Fantasies of reparation, especially when underwritten by the fiery synergy of past and present emergencies, can operate with a force that may be experienced as coercive. In their inadvertent erasure of the helper’s subjectivity, the person to whom the call for safety is addressed may begin to feel a sense of discomfort or even of resentment in how the other’s demands for safety obfuscates one’s own complex humanity. Since much of trauma is underwritten, to begin with, by the erasure of the trauma survivor’s subjectivity, the inadvertent reproduction of this erasure may itself activate a cascade of traumatic responses. This may, in turn, ignite in the subject to whom the request for safety is made a defensive attempt to protectively distance oneself from the source of traumatic recollection/reliving. In following the dizzying back and forth of the trigger debate online this summer I, in fact, often wondered whether a dynamic of this sort was at play. Could posts that were read as shaming students for trigger warning requests, as urging them to ‘stop complaining’ or as being ‘overly sensitive, have, on some deeper level, been attempts to distance their authors from the pangs of memory and to wrestle some personal space? Could we construe the conflict that ultimately came to be framed along the lines of ‘academic freedom’ versus ‘safe environment’ as a struggle for autonomy that, in both directions, also ultimately felt negating to both parties’ needs and subjectivities?

Even if my hypothesis is correct, it is important to keep in mind that the request for safety and for recognition is ultimately issued to those who are believed to be most able to bear and witness injury and pain, the ones to whom the traumatized is most intimately attached. Whether this need is or is not possible to meet in the academic setting, it seems important that we do not lose track of the fact that, even from within the maelstrom of the powerful doer-done to dynamics (Benjamin, 2004) which get activated in the course of this debate, students come to the table asking the most of those they trust the most, the ones with whom they feel–and with whom they want to feel–safer. How does one keep in mind the tension between the fact that the most powerful transference magnet for the materialization of those reparative wishes, might after all be subjects who may themselves be the most highly permeable to trauma–the professor whose intellectual commitments lie in areas that take note of and speak back to structural and social inequalities?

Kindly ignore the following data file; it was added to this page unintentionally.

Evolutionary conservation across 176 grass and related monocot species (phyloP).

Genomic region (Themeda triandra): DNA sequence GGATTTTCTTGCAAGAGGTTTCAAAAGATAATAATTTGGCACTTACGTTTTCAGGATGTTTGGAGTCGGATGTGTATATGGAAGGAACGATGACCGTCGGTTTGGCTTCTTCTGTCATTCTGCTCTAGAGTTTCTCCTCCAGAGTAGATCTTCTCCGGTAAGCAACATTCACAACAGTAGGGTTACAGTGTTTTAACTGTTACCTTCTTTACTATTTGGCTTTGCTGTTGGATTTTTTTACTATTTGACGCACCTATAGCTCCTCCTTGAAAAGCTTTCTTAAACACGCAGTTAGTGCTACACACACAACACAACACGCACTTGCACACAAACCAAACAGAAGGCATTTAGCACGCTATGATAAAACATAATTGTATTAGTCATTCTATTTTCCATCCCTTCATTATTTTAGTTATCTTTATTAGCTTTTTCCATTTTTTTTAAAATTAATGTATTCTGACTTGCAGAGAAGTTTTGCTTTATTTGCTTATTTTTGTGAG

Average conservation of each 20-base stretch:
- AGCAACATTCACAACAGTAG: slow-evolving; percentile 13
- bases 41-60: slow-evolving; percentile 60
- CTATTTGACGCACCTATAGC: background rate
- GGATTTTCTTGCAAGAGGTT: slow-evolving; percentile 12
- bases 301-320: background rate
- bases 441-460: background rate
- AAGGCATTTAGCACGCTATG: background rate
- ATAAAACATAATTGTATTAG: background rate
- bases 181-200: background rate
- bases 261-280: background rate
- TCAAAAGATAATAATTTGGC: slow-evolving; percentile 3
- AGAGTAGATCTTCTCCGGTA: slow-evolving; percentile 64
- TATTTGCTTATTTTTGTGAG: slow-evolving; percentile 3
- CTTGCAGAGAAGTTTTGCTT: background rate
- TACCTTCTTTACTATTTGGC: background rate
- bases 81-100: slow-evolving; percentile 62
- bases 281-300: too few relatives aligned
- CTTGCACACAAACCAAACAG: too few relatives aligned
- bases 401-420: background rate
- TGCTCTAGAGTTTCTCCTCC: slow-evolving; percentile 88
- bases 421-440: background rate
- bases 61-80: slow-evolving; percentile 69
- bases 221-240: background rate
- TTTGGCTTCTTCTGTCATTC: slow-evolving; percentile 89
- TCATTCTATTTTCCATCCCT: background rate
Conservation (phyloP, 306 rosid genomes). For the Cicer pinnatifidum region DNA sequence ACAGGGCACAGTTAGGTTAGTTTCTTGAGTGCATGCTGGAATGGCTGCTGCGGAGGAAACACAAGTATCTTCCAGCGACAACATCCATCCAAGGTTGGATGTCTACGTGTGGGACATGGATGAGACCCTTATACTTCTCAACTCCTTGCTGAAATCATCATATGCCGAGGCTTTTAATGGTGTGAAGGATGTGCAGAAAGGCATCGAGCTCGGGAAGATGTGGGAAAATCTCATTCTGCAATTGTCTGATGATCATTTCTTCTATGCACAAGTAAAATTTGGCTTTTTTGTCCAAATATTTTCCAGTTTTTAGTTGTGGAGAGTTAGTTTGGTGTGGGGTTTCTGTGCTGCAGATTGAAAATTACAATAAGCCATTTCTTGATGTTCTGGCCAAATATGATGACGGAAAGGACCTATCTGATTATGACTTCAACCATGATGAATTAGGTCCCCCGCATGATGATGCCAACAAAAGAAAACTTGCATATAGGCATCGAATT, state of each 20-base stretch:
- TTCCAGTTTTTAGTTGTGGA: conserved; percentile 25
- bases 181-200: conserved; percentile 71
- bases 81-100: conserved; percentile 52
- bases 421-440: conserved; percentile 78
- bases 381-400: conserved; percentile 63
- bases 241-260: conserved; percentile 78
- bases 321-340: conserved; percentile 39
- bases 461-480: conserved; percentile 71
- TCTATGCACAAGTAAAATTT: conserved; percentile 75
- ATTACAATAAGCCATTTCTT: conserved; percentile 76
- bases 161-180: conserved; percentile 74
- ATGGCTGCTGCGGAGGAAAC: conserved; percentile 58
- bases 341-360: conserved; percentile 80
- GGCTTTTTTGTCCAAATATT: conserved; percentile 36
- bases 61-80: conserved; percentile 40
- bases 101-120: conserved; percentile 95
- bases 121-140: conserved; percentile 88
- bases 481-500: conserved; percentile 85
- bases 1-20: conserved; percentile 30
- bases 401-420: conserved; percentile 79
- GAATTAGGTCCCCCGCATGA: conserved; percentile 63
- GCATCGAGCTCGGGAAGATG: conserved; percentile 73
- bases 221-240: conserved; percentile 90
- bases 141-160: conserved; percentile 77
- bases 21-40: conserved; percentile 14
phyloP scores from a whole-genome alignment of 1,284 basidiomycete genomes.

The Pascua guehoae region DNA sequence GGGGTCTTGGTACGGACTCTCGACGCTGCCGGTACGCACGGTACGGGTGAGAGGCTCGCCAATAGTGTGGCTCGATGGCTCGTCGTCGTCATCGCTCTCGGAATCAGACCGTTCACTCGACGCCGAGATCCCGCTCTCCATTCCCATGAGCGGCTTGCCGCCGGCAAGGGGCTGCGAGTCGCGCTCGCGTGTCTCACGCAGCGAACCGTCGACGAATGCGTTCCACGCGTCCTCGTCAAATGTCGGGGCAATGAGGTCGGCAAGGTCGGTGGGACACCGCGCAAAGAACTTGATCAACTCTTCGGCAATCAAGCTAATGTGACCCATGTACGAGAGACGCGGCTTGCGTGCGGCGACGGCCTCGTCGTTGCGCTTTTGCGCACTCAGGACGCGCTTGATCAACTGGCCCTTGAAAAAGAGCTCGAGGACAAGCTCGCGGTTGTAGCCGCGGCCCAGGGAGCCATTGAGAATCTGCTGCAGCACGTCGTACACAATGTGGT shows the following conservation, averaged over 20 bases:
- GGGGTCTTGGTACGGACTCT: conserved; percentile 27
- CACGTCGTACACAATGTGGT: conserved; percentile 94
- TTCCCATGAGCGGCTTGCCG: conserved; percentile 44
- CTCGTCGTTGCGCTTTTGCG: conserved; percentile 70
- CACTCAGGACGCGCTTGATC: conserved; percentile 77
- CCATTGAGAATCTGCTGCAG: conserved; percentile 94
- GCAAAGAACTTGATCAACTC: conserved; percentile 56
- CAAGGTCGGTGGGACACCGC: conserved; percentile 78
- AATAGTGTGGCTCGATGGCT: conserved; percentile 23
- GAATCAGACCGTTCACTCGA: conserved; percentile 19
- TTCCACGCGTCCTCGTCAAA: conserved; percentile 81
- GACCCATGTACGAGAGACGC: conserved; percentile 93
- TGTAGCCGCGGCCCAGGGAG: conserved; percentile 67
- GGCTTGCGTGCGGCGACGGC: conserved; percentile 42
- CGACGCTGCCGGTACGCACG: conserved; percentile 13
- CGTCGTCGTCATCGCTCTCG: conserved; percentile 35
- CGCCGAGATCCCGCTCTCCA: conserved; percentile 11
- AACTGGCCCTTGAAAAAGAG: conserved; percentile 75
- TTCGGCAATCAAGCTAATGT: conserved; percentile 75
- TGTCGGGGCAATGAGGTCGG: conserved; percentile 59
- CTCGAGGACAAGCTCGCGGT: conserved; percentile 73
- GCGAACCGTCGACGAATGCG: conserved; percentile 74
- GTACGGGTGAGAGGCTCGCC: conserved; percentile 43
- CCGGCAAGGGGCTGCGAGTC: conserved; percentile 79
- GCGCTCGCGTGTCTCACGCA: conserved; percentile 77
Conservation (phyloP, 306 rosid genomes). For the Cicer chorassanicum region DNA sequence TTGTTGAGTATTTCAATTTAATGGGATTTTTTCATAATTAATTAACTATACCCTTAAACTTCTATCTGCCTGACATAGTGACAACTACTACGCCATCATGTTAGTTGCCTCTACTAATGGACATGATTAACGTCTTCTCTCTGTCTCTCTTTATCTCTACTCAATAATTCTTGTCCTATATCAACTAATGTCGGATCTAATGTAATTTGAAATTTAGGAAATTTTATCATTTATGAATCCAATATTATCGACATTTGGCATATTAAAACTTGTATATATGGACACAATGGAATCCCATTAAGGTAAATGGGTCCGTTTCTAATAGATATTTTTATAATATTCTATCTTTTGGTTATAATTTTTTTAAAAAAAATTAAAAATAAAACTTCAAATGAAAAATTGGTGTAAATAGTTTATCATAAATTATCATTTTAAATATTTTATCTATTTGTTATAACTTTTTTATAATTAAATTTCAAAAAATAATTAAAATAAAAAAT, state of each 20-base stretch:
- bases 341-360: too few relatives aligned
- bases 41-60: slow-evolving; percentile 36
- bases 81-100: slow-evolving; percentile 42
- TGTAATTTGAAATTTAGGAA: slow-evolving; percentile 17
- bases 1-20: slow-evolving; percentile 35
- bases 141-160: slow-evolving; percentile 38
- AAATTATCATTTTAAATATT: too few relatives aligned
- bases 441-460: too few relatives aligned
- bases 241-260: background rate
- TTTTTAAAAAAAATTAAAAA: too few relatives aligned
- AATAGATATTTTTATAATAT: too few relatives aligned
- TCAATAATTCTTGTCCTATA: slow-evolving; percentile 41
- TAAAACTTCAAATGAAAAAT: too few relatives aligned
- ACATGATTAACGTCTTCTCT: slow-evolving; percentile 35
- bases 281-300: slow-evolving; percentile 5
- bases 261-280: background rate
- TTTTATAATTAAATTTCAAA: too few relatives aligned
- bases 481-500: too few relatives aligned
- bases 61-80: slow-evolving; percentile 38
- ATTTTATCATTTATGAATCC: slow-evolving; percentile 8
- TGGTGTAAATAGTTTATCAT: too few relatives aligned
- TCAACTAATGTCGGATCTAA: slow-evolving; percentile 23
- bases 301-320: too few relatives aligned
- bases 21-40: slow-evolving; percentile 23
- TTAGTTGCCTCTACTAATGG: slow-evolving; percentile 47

Dr. Avgi Saketopoulou is a NYC based psychoanalyst trained at the NYU Postdoctoral Program in Psychotherapy and Psychoanalysis. 

Classrooms and Their Dissed Contents

27 Nov

Ann Pellegrini